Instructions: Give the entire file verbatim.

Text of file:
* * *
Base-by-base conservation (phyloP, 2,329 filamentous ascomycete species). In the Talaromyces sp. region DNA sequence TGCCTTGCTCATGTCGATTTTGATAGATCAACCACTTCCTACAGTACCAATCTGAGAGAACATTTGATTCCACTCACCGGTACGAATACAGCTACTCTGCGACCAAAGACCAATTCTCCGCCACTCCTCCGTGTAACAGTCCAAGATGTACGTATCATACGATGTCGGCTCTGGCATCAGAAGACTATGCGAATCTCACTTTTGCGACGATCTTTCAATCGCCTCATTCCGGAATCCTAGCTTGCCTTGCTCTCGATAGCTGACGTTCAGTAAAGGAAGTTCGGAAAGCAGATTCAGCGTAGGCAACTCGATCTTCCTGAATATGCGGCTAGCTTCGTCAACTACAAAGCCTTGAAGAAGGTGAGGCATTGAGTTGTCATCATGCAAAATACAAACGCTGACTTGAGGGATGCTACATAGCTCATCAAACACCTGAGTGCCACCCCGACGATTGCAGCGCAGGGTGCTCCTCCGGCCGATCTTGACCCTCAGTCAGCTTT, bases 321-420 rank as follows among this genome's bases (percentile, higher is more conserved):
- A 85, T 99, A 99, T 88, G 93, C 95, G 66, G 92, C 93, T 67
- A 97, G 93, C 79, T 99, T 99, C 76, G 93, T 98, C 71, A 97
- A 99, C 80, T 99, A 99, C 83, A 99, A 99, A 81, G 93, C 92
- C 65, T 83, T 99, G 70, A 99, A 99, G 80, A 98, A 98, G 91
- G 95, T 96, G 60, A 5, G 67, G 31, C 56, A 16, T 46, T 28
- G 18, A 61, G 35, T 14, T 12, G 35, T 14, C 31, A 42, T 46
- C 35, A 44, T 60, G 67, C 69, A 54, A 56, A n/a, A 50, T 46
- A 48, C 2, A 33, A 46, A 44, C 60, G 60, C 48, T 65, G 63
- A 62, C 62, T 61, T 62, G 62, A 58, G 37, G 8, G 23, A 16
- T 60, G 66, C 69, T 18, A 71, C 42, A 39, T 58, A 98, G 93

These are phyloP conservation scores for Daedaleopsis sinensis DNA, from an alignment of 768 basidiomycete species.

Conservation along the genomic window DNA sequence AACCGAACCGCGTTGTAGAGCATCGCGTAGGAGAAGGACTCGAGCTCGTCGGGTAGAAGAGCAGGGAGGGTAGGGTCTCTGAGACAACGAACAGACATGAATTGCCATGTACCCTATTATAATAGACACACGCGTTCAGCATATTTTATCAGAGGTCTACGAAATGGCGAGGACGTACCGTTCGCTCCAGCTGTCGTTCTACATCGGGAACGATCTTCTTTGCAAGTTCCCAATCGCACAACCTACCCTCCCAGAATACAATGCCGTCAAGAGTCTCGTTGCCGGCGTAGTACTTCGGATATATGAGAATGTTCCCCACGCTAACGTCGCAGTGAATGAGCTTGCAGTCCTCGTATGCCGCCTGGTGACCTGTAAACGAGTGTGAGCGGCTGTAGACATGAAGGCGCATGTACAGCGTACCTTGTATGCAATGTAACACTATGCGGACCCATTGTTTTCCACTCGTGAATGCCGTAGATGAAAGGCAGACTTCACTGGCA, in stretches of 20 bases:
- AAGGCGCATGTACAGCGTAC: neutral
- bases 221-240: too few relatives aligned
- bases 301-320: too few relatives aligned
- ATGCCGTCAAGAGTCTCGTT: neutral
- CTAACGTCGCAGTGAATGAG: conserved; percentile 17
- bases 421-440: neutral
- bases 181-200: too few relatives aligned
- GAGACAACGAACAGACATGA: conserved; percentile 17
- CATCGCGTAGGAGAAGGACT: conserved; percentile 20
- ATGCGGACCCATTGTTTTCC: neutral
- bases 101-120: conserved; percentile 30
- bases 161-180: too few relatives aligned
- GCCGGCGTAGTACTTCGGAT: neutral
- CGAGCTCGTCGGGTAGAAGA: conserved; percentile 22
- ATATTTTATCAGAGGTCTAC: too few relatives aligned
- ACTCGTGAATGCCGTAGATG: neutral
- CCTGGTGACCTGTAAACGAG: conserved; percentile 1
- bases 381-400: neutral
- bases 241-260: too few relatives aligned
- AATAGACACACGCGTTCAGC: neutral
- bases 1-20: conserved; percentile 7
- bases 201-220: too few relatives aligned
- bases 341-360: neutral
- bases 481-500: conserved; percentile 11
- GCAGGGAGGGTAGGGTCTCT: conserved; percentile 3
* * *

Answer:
Base-by-base conservation (phyloP, 2,329 filamentous ascomycete species). In the Talaromyces sp. region DNA sequence TGCCTTGCTCATGTCGATTTTGATAGATCAACCACTTCCTACAGTACCAATCTGAGAGAACATTTGATTCCACTCACCGGTACGAATACAGCTACTCTGCGACCAAAGACCAATTCTCCGCCACTCCTCCGTGTAACAGTCCAAGATGTACGTATCATACGATGTCGGCTCTGGCATCAGAAGACTATGCGAATCTCACTTTTGCGACGATCTTTCAATCGCCTCATTCCGGAATCCTAGCTTGCCTTGCTCTCGATAGCTGACGTTCAGTAAAGGAAGTTCGGAAAGCAGATTCAGCGTAGGCAACTCGATCTTCCTGAATATGCGGCTAGCTTCGTCAACTACAAAGCCTTGAAGAAGGTGAGGCATTGAGTTGTCATCATGCAAAATACAAACGCTGACTTGAGGGATGCTACATAGCTCATCAAACACCTGAGTGCCACCCCGACGATTGCAGCGCAGGGTGCTCCTCCGGCCGATCTTGACCCTCAGTCAGCTTT, bases 321-420 rank as follows among this genome's bases (percentile, higher is more conserved):
- A 85, T 99, A 99, T 88, G 93, C 95, G 66, G 92, C 93, T 67
- A 97, G 93, C 79, T 99, T 99, C 76, G 93, T 98, C 71, A 97
- A 99, C 80, T 99, A 99, C 83, A 99, A 99, A 81, G 93, C 92
- C 65, T 83, T 99, G 70, A 99, A 99, G 80, A 98, A 98, G 91
- G 95, T 96, G 60, A 5, G 67, G 31, C 56, A 16, T 46, T 28
- G 18, A 61, G 35, T 14, T 12, G 35, T 14, C 31, A 42, T 46
- C 35, A 44, T 60, G 67, C 69, A 54, A 56, A n/a, A 50, T 46
- A 48, C 2, A 33, A 46, A 44, C 60, G 60, C 48, T 65, G 63
- A 62, C 62, T 61, T 62, G 62, A 58, G 37, G 8, G 23, A 16
- T 60, G 66, C 69, T 18, A 71, C 42, A 39, T 58, A 98, G 93

These are phyloP conservation scores for Daedaleopsis sinensis DNA, from an alignment of 768 basidiomycete species.

Conservation along the genomic window DNA sequence AACCGAACCGCGTTGTAGAGCATCGCGTAGGAGAAGGACTCGAGCTCGTCGGGTAGAAGAGCAGGGAGGGTAGGGTCTCTGAGACAACGAACAGACATGAATTGCCATGTACCCTATTATAATAGACACACGCGTTCAGCATATTTTATCAGAGGTCTACGAAATGGCGAGGACGTACCGTTCGCTCCAGCTGTCGTTCTACATCGGGAACGATCTTCTTTGCAAGTTCCCAATCGCACAACCTACCCTCCCAGAATACAATGCCGTCAAGAGTCTCGTTGCCGGCGTAGTACTTCGGATATATGAGAATGTTCCCCACGCTAACGTCGCAGTGAATGAGCTTGCAGTCCTCGTATGCCGCCTGGTGACCTGTAAACGAGTGTGAGCGGCTGTAGACATGAAGGCGCATGTACAGCGTACCTTGTATGCAATGTAACACTATGCGGACCCATTGTTTTCCACTCGTGAATGCCGTAGATGAAAGGCAGACTTCACTGGCA, in stretches of 20 bases:
- AAGGCGCATGTACAGCGTAC: neutral
- bases 221-240: too few relatives aligned
- bases 301-320: too few relatives aligned
- ATGCCGTCAAGAGTCTCGTT: neutral
- CTAACGTCGCAGTGAATGAG: conserved; percentile 17
- bases 421-440: neutral
- bases 181-200: too few relatives aligned
- GAGACAACGAACAGACATGA: conserved; percentile 17
- CATCGCGTAGGAGAAGGACT: conserved; percentile 20
- ATGCGGACCCATTGTTTTCC: neutral
- bases 101-120: conserved; percentile 30
- bases 161-180: too few relatives aligned
- GCCGGCGTAGTACTTCGGAT: neutral
- CGAGCTCGTCGGGTAGAAGA: conserved; percentile 22
- ATATTTTATCAGAGGTCTAC: too few relatives aligned
- ACTCGTGAATGCCGTAGATG: neutral
- CCTGGTGACCTGTAAACGAG: conserved; percentile 1
- bases 381-400: neutral
- bases 241-260: too few relatives aligned
- AATAGACACACGCGTTCAGC: neutral
- bases 1-20: conserved; percentile 7
- bases 201-220: too few relatives aligned
- bases 341-360: neutral
- bases 481-500: conserved; percentile 11
- GCAGGGAGGGTAGGGTCTCT: conserved; percentile 3